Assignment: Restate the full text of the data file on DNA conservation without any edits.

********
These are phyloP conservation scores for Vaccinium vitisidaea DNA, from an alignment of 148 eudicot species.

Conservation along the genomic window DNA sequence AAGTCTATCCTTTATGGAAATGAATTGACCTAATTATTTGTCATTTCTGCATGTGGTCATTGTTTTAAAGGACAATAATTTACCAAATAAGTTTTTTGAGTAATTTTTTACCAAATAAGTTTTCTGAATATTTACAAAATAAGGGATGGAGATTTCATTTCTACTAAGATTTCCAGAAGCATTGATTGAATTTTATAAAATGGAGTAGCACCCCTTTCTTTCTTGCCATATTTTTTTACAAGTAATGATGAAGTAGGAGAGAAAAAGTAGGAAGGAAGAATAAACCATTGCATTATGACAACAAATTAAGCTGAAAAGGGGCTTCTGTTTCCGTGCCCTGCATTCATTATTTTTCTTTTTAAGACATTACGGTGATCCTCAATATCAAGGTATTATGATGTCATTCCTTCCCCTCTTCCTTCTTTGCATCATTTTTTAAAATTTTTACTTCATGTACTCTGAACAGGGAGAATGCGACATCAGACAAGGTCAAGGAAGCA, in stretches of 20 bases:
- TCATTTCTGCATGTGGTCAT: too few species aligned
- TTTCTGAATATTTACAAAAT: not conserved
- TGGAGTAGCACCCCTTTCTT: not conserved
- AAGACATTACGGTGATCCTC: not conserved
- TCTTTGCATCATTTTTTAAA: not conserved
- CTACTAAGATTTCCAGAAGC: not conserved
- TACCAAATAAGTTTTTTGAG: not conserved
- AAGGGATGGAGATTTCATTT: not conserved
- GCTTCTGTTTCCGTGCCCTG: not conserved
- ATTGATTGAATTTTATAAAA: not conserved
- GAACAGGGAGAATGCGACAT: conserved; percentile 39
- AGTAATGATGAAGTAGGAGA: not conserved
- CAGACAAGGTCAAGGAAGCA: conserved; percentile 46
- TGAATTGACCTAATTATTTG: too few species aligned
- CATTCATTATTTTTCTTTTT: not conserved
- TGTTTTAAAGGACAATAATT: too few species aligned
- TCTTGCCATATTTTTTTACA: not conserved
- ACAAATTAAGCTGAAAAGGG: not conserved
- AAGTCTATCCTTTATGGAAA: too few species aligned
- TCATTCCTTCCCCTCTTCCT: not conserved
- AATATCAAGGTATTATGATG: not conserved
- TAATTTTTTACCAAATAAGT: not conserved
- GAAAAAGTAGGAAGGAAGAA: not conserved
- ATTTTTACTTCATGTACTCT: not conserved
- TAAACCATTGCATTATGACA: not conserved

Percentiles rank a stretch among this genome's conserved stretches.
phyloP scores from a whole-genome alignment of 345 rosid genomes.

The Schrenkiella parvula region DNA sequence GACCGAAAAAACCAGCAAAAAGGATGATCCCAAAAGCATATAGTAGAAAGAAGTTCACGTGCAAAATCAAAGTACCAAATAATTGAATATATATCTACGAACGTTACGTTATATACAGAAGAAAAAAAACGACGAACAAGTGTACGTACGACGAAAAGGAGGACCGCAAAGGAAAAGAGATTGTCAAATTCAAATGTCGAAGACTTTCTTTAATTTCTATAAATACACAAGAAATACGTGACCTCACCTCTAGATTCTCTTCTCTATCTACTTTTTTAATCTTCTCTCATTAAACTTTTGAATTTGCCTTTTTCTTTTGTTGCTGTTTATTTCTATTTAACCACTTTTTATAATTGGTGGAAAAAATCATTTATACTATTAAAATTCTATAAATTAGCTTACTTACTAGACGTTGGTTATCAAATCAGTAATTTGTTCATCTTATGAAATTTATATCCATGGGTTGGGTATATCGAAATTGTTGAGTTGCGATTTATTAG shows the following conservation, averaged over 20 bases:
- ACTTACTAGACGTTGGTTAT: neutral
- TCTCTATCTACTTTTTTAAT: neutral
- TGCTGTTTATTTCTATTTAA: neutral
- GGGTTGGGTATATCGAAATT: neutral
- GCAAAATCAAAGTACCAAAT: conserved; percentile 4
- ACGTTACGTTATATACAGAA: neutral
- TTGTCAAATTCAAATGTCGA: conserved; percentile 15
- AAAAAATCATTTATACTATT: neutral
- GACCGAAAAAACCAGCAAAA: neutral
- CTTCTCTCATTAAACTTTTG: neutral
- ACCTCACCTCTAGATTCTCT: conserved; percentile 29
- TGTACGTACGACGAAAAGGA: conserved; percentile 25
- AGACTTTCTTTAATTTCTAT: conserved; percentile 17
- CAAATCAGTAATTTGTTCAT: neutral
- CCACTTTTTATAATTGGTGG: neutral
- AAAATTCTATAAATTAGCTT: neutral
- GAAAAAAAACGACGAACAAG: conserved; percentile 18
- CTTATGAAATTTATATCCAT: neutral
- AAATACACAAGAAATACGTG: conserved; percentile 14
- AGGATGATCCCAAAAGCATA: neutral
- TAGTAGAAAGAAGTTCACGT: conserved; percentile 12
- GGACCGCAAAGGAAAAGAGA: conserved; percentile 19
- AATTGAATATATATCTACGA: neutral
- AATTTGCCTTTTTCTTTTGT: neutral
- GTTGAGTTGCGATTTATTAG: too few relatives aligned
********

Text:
These are phyloP conservation scores for Vaccinium vitisidaea DNA, from an alignment of 148 eudicot species.

Conservation along the genomic window DNA sequence AAGTCTATCCTTTATGGAAATGAATTGACCTAATTATTTGTCATTTCTGCATGTGGTCATTGTTTTAAAGGACAATAATTTACCAAATAAGTTTTTTGAGTAATTTTTTACCAAATAAGTTTTCTGAATATTTACAAAATAAGGGATGGAGATTTCATTTCTACTAAGATTTCCAGAAGCATTGATTGAATTTTATAAAATGGAGTAGCACCCCTTTCTTTCTTGCCATATTTTTTTACAAGTAATGATGAAGTAGGAGAGAAAAAGTAGGAAGGAAGAATAAACCATTGCATTATGACAACAAATTAAGCTGAAAAGGGGCTTCTGTTTCCGTGCCCTGCATTCATTATTTTTCTTTTTAAGACATTACGGTGATCCTCAATATCAAGGTATTATGATGTCATTCCTTCCCCTCTTCCTTCTTTGCATCATTTTTTAAAATTTTTACTTCATGTACTCTGAACAGGGAGAATGCGACATCAGACAAGGTCAAGGAAGCA, in stretches of 20 bases:
- TCATTTCTGCATGTGGTCAT: too few species aligned
- TTTCTGAATATTTACAAAAT: not conserved
- TGGAGTAGCACCCCTTTCTT: not conserved
- AAGACATTACGGTGATCCTC: not conserved
- TCTTTGCATCATTTTTTAAA: not conserved
- CTACTAAGATTTCCAGAAGC: not conserved
- TACCAAATAAGTTTTTTGAG: not conserved
- AAGGGATGGAGATTTCATTT: not conserved
- GCTTCTGTTTCCGTGCCCTG: not conserved
- ATTGATTGAATTTTATAAAA: not conserved
- GAACAGGGAGAATGCGACAT: conserved; percentile 39
- AGTAATGATGAAGTAGGAGA: not conserved
- CAGACAAGGTCAAGGAAGCA: conserved; percentile 46
- TGAATTGACCTAATTATTTG: too few species aligned
- CATTCATTATTTTTCTTTTT: not conserved
- TGTTTTAAAGGACAATAATT: too few species aligned
- TCTTGCCATATTTTTTTACA: not conserved
- ACAAATTAAGCTGAAAAGGG: not conserved
- AAGTCTATCCTTTATGGAAA: too few species aligned
- TCATTCCTTCCCCTCTTCCT: not conserved
- AATATCAAGGTATTATGATG: not conserved
- TAATTTTTTACCAAATAAGT: not conserved
- GAAAAAGTAGGAAGGAAGAA: not conserved
- ATTTTTACTTCATGTACTCT: not conserved
- TAAACCATTGCATTATGACA: not conserved

Percentiles rank a stretch among this genome's conserved stretches.
phyloP scores from a whole-genome alignment of 345 rosid genomes.

The Schrenkiella parvula region DNA sequence GACCGAAAAAACCAGCAAAAAGGATGATCCCAAAAGCATATAGTAGAAAGAAGTTCACGTGCAAAATCAAAGTACCAAATAATTGAATATATATCTACGAACGTTACGTTATATACAGAAGAAAAAAAACGACGAACAAGTGTACGTACGACGAAAAGGAGGACCGCAAAGGAAAAGAGATTGTCAAATTCAAATGTCGAAGACTTTCTTTAATTTCTATAAATACACAAGAAATACGTGACCTCACCTCTAGATTCTCTTCTCTATCTACTTTTTTAATCTTCTCTCATTAAACTTTTGAATTTGCCTTTTTCTTTTGTTGCTGTTTATTTCTATTTAACCACTTTTTATAATTGGTGGAAAAAATCATTTATACTATTAAAATTCTATAAATTAGCTTACTTACTAGACGTTGGTTATCAAATCAGTAATTTGTTCATCTTATGAAATTTATATCCATGGGTTGGGTATATCGAAATTGTTGAGTTGCGATTTATTAG shows the following conservation, averaged over 20 bases:
- ACTTACTAGACGTTGGTTAT: neutral
- TCTCTATCTACTTTTTTAAT: neutral
- TGCTGTTTATTTCTATTTAA: neutral
- GGGTTGGGTATATCGAAATT: neutral
- GCAAAATCAAAGTACCAAAT: conserved; percentile 4
- ACGTTACGTTATATACAGAA: neutral
- TTGTCAAATTCAAATGTCGA: conserved; percentile 15
- AAAAAATCATTTATACTATT: neutral
- GACCGAAAAAACCAGCAAAA: neutral
- CTTCTCTCATTAAACTTTTG: neutral
- ACCTCACCTCTAGATTCTCT: conserved; percentile 29
- TGTACGTACGACGAAAAGGA: conserved; percentile 25
- AGACTTTCTTTAATTTCTAT: conserved; percentile 17
- CAAATCAGTAATTTGTTCAT: neutral
- CCACTTTTTATAATTGGTGG: neutral
- AAAATTCTATAAATTAGCTT: neutral
- GAAAAAAAACGACGAACAAG: conserved; percentile 18
- CTTATGAAATTTATATCCAT: neutral
- AAATACACAAGAAATACGTG: conserved; percentile 14
- AGGATGATCCCAAAAGCATA: neutral
- TAGTAGAAAGAAGTTCACGT: conserved; percentile 12
- GGACCGCAAAGGAAAAGAGA: conserved; percentile 19
- AATTGAATATATATCTACGA: neutral
- AATTTGCCTTTTTCTTTTGT: neutral
- GTTGAGTTGCGATTTATTAG: too few relatives aligned